In a year of nonstop buzz about AI and data, it’s no surprise that law firms report a record use of analytics. Indeed, in a survey by Lex Machina, 68 percent of legal professionals said they were using legal analytics, up from 61 percent in 2021.
Specifically, when it comes to the business side of the legal profession, firms say they use data for pitches and demonstrating expertise (69 percent); competitive intelligence and new business sourcing (50 percent); and pricing (29 percent).
The application and use of data to identify and evaluate legal talent hasn’t made the top three yet, but it’s happening at law firms around the world, and is likely to spread, as staffing remains a primary stressor throughout the profession. Many law firms are eager to try a new approach to talent acquisition, and one that’s based on data and insights rather than the more conventional “who knows who” school of hiring.
Data-driven decision-making is critical to the success of a firm, to be sure—and one that is central to our purpose at Decipher Investigative Intelligence. The problem: applying data to people can be fraught with pitfalls, especially for firms that start out by “winging it.”
As we wrote for the Legal Value Network, the application of data to lateral hiring is both an art and a science, and one that must be done strategically and comprehensively. What worked for pricing or proposals won’t necessarily translate to talent: Human subjects carry myriad variables that do not conveniently map to a single spreadsheet.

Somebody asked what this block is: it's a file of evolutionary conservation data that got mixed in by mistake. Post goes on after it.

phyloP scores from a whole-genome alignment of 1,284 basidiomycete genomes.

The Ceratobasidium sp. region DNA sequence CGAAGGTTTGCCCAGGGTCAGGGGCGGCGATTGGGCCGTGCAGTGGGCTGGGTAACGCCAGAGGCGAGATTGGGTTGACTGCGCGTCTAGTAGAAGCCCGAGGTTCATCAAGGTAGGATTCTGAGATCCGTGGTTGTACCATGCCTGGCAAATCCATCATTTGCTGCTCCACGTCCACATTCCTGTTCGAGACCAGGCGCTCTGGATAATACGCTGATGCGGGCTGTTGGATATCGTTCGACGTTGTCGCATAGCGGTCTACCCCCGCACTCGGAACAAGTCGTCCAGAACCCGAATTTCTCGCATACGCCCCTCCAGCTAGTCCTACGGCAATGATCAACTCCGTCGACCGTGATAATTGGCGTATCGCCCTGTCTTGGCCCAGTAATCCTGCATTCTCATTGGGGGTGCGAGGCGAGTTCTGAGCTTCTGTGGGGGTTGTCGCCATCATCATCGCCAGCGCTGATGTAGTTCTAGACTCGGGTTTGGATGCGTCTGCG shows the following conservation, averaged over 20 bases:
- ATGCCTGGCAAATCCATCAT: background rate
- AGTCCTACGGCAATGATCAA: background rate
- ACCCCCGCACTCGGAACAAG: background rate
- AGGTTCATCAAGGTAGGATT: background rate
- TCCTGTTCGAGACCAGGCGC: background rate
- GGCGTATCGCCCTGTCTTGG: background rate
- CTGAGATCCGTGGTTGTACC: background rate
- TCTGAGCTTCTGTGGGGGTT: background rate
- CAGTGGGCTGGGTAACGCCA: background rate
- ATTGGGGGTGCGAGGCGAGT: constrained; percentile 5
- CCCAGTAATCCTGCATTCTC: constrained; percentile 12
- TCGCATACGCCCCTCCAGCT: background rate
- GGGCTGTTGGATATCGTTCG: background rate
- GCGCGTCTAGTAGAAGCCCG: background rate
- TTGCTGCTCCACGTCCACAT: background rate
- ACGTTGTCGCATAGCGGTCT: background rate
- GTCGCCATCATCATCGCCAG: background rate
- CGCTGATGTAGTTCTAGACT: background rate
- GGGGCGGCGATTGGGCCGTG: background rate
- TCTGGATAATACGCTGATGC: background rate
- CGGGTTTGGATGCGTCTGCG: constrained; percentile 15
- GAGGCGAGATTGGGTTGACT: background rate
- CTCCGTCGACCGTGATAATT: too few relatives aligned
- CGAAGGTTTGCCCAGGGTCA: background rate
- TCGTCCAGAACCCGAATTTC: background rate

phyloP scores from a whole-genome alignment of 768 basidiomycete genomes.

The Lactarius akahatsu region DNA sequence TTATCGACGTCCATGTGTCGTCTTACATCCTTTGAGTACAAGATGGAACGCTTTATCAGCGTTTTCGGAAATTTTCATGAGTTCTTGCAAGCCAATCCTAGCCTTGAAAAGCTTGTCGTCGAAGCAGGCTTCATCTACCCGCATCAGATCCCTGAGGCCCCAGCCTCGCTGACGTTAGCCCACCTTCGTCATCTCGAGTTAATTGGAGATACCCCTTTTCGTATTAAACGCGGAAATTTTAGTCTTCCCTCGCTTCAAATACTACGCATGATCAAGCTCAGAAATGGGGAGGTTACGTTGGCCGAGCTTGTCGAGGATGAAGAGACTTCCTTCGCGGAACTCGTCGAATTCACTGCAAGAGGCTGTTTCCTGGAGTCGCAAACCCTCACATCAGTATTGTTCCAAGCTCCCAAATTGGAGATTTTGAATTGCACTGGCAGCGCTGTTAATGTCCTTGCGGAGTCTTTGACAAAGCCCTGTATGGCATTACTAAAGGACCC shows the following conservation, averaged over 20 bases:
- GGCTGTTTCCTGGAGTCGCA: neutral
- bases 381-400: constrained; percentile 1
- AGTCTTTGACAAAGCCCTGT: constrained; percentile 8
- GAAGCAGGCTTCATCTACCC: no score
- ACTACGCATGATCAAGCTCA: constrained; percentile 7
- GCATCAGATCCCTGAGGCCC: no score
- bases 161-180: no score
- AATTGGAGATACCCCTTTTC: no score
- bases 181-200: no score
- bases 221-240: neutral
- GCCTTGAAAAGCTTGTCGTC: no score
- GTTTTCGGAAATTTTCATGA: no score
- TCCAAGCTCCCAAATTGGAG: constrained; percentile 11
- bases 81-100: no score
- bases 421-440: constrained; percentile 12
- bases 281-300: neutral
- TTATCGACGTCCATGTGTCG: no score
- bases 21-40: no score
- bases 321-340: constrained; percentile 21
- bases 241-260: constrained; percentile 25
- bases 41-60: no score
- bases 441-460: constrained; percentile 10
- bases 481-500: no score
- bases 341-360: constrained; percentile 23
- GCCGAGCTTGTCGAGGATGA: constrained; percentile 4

To ensure results and an acceptable ROI, a well-constructed talent data framework must avoid these seven major missteps:
One: Data without strategy.
Before taking any action, address two questions: What are the firm’s actual objectives for its lateral hiring initiatives, and what data points are required to assess a candidate’s ability to accomplish these objectives? What are the positive outcomes that the firm is actually trying to achieve?
While specific strategies may vary, your talent strategy must address key growth-related questions, among them:
- Geography: What markets are your focus areas?
- Services: What practice areas will you add or expand?
- Client Focus: Which clients’ needs matter most?
- Demographics: Where does the firm need succession planning, bench strength, new skill sets or diversity?
Commit this plan to writing; this will not only prevent you from being distracted by whims and trends, but it will save time and effort on the front end. Candidates that will not help the firm meet its goals can be disqualified fast, and those who meet objective criteria can advance for further study.
Two: Poor process.